“Barcelona, Paris, London, Majorca, NY… Where else… I’ve painted in a lot of places. I can’t stay in the same place for too long. Do you mind if I smoke a cigarette? You want a beer? The weather’s nice today, you’ll be fine. I only have wine glasses. I like it though, drinking beer out of a wine glass.”
We drank beer that morning at painter Yolanda Dorda’s studio just outside of A Coruña in northeast Spain. We had flown from Paris to Portugal’s Porto, the second largest city in the country. Having crossed the border into Spain just the day before in a rental car, we arrived there to the first floor of her moss-green apartment with white window frames. I had seen Yolanda’s work on an online magazine and was instantly attracted to her rough and instinctual brush strokes. Her vivid portrait series of women and children, nudes, bondage, a series of children of Chernobyl… I honestly went into the interview with the impression that this was someone who may require a different interview approach. But there I was sipping beer out of my wine glass, watching her roll tobacco like an expert, realizing she had a straightforward and warm Latin personality.
“It’s important as an artist to change living environments. My time living in London especially affected me as an artist. While I waited tables and went to art school I was able to see many art exhibits. Later I became ill and returned home but I remember I had all sorts of fresh ideas thanks to those experiences. There was a time I had a studio in New York for three months to create whatever I wanted, and spending a month in Paris going to exhibits was really good, too. I think finding ways of inspiring yourself is just as important as painting itself. For me traveling is an important part of my work.”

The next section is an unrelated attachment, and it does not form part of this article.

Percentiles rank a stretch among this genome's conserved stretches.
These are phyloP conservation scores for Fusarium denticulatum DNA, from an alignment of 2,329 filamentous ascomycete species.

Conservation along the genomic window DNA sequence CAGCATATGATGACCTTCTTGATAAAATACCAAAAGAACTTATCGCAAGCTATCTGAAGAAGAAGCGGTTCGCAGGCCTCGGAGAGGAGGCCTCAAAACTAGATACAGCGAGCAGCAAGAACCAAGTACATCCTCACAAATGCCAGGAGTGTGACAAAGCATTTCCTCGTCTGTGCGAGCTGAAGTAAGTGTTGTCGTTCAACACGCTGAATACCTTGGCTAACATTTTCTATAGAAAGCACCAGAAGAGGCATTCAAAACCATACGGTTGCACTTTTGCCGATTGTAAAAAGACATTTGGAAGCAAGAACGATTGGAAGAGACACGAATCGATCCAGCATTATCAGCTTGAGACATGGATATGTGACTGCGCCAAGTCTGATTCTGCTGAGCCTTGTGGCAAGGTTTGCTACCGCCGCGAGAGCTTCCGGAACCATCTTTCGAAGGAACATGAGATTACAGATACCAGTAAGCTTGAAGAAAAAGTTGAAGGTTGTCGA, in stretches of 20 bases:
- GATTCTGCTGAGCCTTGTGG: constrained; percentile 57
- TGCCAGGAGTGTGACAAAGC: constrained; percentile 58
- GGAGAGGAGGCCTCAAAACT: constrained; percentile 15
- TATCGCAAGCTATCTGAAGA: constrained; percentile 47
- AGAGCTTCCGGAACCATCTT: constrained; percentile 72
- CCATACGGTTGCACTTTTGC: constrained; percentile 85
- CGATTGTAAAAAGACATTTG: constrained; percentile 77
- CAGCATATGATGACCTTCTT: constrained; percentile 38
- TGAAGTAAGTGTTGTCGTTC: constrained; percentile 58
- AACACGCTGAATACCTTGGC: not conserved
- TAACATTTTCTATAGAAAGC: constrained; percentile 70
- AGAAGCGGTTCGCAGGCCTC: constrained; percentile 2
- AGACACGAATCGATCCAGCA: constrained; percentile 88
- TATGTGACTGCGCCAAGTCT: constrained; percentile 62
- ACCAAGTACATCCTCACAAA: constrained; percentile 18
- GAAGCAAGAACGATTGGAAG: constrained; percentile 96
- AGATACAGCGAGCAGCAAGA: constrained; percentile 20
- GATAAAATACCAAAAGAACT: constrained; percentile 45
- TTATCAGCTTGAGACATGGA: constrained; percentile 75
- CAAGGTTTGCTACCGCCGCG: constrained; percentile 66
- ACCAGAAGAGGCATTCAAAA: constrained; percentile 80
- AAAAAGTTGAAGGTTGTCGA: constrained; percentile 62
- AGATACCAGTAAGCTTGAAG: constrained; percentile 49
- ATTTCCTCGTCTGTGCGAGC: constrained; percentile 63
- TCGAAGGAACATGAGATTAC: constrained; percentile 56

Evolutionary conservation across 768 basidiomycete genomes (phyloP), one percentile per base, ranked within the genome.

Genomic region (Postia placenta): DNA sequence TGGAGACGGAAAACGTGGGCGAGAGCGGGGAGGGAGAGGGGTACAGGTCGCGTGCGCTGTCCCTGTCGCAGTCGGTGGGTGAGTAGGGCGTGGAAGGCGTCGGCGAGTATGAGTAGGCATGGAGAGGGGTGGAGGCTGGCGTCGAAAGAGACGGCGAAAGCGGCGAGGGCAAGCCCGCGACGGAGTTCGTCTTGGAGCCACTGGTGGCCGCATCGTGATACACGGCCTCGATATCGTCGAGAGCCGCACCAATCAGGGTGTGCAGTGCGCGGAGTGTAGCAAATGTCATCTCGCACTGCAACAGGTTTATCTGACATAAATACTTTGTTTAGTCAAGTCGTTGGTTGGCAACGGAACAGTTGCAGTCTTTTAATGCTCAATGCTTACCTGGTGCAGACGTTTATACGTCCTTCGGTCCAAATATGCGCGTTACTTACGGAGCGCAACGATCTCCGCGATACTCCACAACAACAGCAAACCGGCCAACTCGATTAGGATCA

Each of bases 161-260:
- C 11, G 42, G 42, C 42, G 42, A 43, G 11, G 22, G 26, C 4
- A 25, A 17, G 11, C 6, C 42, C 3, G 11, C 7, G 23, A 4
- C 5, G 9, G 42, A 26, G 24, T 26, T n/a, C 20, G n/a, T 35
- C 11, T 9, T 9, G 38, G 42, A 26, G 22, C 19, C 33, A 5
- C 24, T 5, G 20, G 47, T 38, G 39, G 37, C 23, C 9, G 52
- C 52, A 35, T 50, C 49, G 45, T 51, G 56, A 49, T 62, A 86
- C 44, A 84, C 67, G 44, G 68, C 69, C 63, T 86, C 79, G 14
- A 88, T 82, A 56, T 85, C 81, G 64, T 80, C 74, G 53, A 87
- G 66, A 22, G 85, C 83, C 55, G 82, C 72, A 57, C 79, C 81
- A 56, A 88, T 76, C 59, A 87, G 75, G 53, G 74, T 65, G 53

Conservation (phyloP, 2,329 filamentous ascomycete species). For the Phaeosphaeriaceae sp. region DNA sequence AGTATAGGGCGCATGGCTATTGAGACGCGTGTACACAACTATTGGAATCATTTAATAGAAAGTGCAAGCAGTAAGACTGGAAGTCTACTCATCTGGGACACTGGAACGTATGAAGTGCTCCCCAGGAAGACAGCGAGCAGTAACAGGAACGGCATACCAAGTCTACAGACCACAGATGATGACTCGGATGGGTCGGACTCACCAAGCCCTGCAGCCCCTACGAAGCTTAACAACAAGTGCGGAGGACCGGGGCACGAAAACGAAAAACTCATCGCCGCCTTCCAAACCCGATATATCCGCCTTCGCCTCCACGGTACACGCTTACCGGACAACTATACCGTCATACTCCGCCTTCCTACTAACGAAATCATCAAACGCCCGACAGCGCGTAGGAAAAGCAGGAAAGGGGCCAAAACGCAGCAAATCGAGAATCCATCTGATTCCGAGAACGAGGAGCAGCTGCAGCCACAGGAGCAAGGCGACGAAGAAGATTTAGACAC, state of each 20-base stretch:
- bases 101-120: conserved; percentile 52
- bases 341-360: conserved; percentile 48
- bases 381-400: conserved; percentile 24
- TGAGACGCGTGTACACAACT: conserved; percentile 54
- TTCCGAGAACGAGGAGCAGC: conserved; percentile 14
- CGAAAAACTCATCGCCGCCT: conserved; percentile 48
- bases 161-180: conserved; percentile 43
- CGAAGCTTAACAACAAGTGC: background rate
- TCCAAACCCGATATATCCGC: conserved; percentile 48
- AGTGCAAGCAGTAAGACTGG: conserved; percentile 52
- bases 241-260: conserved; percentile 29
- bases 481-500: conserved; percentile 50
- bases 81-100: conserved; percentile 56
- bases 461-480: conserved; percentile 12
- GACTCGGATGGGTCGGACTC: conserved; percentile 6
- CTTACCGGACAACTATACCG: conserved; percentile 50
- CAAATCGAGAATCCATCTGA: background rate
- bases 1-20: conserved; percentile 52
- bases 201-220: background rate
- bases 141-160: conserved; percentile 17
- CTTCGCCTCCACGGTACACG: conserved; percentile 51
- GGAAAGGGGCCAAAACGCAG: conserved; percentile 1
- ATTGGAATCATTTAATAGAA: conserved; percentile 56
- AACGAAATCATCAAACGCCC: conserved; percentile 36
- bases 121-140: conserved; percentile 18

Yolanda has had her share of hardship, too. “There was a time when I completely lost the ability to paint for two years. I put everything I had into one particular exhibit and when I was done, I was overcome with a sense of emptiness and lethargy.” It’s important for artists to discover the source of their ideas. “I felt like I fell into a deep hole. For two years I tried to watch as many movies and read as many comic books as I could, hoping that welling up of inner inspiration would show it self again. During that time a doctor recommended I study psychology. At first I was just curious, but as I went deeper into the studies I could see deeper into my self.” After a long hiatus, Yolanda rose again. “It was all inside me, all along. An explosive change occurred somewhere deep within me,” laughed Yolanda as she roughly moved her brush across the canvas as if throwing her emotions at it.
“Paintings reflect the painter’s internal state. I remember the exhibit that became the reason for my inability to paint. One painting at that exhibit really spoke to me. It said, ‘You are crazy right now!’ (laughing) To think back now, there was pain, struggle, all of the dark parts of life were portrayed on that canvas. After two years of wrestling with the situation, what brought me back to my art was painting women. Maybe I was painting my self. The images that welled up within me were more positive and colorful. I won my ‘personal liberación’.”